The general consensus around the basketball world is that the 2013 Draft is a weak class. A common belief is that, while deep in talent, the class doesn’t possess any star power. ESPN draft guru Chad Ford, in his yearly draft tier ranking, had no players in the top rank (Superstars) or the 2nd rank (All-Stars). If you’re hoping for a franchise player to emerge, it’d be a shock to most in the NBA community.
That doesn’t keep Kings fans from adoring Ben McLemore, though.
Aside from Cleveland’s top choice Anthony Bennett, McLemore was considered as the most likely to be an All-Star in a class with no likely All-Stars. His tumble to 7th was hailed as the steal of the draft, considering Sacramento was trying to trade up in the draft to snag him. The Kings fan base, already euphoric at the continued existence of the team, are mostly on cloud nine with McLemore – myself included.
Yet all didn’t get off to a rosy start in Summer League yesterday when McLemore shot 4-23 from the field. While I’ll throw out the obvious “It’s just Summer League” caveat, this is an excellent opportunity to step back and remember that McLemore is a young player and that expectations on his growth need to be kept in check.
A friend asked my expectations on McLemore shortly after the Tyreke Evans sign-and-trade. My first reaction was around 14 points, 44% field goal clip and above-average defense—but I had to force myself to reconsider. Like many, I’m capable of letting my glee of getting McLemore cloud my immediate judgment. We don’t even know how Coach Mike Malone will use him yet – setting expectations at this point is folly.
The biggest danger for McLemore is Evans’ former enemy—fan expectations. After an elated rookie season, Evans’ struggles in his second/third years highly disappointed fans, who overlooked his growths and focused only on his negatives. To a certain extent, McLemore will face different expectations—he isn’t the face-of-the-franchise as Evans once was (not with DeMarcus Cousins in town) and he won’t be the squad’s top scoring option immediately. Heck, he might not even start if Marcus Thornton is retained. But when a top prospect such as McLemore falls to a talent-hungry fan base like Sacramento, you know there will be some overblown expectations.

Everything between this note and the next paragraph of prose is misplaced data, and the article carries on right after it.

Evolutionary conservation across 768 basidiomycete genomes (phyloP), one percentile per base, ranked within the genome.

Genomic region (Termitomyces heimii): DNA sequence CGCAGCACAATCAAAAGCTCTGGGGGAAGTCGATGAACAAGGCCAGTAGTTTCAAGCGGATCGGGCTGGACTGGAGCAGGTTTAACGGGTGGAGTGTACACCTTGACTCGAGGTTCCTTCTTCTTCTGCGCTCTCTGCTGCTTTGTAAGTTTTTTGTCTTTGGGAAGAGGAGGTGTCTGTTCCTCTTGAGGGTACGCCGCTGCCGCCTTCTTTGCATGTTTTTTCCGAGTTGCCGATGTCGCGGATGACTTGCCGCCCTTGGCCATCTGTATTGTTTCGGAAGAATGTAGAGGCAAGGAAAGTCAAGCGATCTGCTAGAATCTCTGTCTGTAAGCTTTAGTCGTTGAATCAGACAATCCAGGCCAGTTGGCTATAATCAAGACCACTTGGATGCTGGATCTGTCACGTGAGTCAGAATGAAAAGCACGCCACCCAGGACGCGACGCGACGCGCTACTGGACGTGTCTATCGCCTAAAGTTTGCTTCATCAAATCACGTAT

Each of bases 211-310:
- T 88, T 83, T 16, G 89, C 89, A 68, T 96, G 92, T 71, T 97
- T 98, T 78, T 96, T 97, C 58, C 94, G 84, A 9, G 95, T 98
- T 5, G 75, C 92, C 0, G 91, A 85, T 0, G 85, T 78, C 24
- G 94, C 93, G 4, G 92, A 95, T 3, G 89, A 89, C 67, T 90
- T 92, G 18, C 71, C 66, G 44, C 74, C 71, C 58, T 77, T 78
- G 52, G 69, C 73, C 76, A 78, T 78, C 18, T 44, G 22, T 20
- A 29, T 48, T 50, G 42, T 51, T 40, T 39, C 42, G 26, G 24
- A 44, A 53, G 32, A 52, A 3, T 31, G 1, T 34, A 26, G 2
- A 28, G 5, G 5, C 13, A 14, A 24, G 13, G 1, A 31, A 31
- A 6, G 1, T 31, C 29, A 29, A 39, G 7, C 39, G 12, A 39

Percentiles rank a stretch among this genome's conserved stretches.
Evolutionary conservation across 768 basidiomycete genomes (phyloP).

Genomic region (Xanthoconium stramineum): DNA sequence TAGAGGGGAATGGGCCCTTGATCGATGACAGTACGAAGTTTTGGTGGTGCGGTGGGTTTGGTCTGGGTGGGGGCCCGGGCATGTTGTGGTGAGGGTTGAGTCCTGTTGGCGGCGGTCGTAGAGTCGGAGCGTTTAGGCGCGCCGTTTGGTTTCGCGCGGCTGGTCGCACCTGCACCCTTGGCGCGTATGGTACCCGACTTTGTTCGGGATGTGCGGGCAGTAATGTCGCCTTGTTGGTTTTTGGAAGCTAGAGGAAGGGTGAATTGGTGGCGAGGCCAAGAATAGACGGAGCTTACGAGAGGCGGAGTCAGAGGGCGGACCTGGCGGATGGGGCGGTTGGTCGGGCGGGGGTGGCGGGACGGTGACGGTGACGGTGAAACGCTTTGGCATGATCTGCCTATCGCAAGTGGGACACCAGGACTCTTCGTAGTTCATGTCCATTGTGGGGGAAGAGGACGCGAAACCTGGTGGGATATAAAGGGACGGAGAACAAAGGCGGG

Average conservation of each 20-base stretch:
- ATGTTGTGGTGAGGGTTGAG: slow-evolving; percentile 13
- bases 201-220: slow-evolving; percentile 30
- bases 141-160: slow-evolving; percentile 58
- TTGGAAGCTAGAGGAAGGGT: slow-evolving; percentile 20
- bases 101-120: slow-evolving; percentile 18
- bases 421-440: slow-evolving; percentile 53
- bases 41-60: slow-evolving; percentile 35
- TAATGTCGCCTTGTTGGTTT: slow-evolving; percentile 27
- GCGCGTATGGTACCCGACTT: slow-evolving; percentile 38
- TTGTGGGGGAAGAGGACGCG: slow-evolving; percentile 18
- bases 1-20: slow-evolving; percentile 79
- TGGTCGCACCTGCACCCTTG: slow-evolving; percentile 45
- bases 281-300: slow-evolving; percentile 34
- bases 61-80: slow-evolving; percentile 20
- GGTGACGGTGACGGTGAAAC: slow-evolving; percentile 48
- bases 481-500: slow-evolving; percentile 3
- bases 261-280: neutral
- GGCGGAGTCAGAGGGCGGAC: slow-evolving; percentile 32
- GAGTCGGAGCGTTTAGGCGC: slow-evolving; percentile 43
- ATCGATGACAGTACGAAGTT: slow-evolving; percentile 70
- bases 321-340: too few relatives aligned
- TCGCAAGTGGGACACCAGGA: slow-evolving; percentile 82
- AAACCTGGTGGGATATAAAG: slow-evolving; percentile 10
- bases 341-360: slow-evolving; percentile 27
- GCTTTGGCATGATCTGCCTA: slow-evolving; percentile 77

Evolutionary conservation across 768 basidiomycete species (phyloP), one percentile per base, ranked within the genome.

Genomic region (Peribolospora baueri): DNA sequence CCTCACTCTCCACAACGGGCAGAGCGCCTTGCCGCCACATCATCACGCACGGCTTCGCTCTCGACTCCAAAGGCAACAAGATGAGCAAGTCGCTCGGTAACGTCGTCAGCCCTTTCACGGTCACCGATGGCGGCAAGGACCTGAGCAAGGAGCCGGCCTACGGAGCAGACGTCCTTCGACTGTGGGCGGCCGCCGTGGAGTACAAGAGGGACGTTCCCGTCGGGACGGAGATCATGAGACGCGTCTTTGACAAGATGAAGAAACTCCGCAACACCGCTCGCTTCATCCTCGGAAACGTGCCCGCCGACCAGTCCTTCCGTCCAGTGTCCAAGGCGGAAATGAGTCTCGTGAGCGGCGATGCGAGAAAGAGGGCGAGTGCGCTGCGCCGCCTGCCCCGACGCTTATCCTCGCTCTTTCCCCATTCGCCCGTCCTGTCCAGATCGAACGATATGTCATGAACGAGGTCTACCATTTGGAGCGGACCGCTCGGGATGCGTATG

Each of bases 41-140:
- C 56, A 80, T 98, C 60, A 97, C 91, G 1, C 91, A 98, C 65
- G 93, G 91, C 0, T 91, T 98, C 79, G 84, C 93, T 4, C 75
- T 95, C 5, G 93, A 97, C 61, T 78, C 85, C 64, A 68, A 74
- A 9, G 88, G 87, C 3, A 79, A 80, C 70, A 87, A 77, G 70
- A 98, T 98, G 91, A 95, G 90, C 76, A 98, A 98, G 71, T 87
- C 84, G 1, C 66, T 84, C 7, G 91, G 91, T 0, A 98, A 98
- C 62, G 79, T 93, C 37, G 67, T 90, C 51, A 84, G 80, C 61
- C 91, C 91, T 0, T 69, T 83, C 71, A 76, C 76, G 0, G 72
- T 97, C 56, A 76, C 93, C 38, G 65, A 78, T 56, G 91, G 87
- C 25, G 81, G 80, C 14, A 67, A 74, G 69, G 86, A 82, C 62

With Evans off to earn his $44 million in New Orleans, McLemore will either start the season at the two-spot or be one of the first players off the bench. Either way, he’ll be expected to play a key role in Sacramento’s development this year as Coach Malone tries to instill a new system. As long as McLemore develops in the eyes of his team all should be well in Kings land—regardless of fan expectations.
Analyst Steve Kerr, who called yesterday’s Summer League matchup, had some interesting words regarding McLemore during the telecast. “I think everyone would have liked to see him play another couple years, not just basketball wise but life experience, grow a little bit, because he’s very young,” Kerr said. “Teams have described him after their interviews as naive, a great kid, but, you know, is he ready for what is really a dog-eat-dog world in the NBA, and that’s gonna be the challenge for him.”
Whether these team concerns were true or not (and Kerr seems to be the first to raise the “naïve” label), he did mention later that the most important thing for McLemore is that Sacramento reign in expectations and bring him about the right way. Even if Kerr was talking baloney with the naïve label, he’s correct about his second point.
McLemore isn’t the most NBA ready talent in the class. He needs to become more comfortable at creating his own shots. He’s good at coming off screens, but he needs to develop more methods of getting open. His defense needs work, he’ll need to become better at reacting better when his man isn’t on the ball. He needs to work on his range and turn his pretty stroke into an NBA range pretty stroke. Mostly, though, he just needs to get comfortable with the “dog-eat-dog” world that is the NBA—and that won’t happen overnight. With his athleticism and fantastic shooting technique, he could become an All-Star – but that’s multiple years down the road.
McLemore may reach all the Kings fans expectations. He may end up a 20+ PPG scorer, play as an excellent second-fiddle to DeMarcus Cousins, excel as a defender, play consummate team ball and emerge as a stand-out shooting guard in a league weak at the position. Mostly though, it’ll take time.
What is most important is that McLemore has all the things in place in order to succeed. He has a (finally) stable organization, a (seemingly) competent head coach and GM with (hopefully) concrete plans. Now Kings fans just have to reign in their expectations through the growth of our newest star.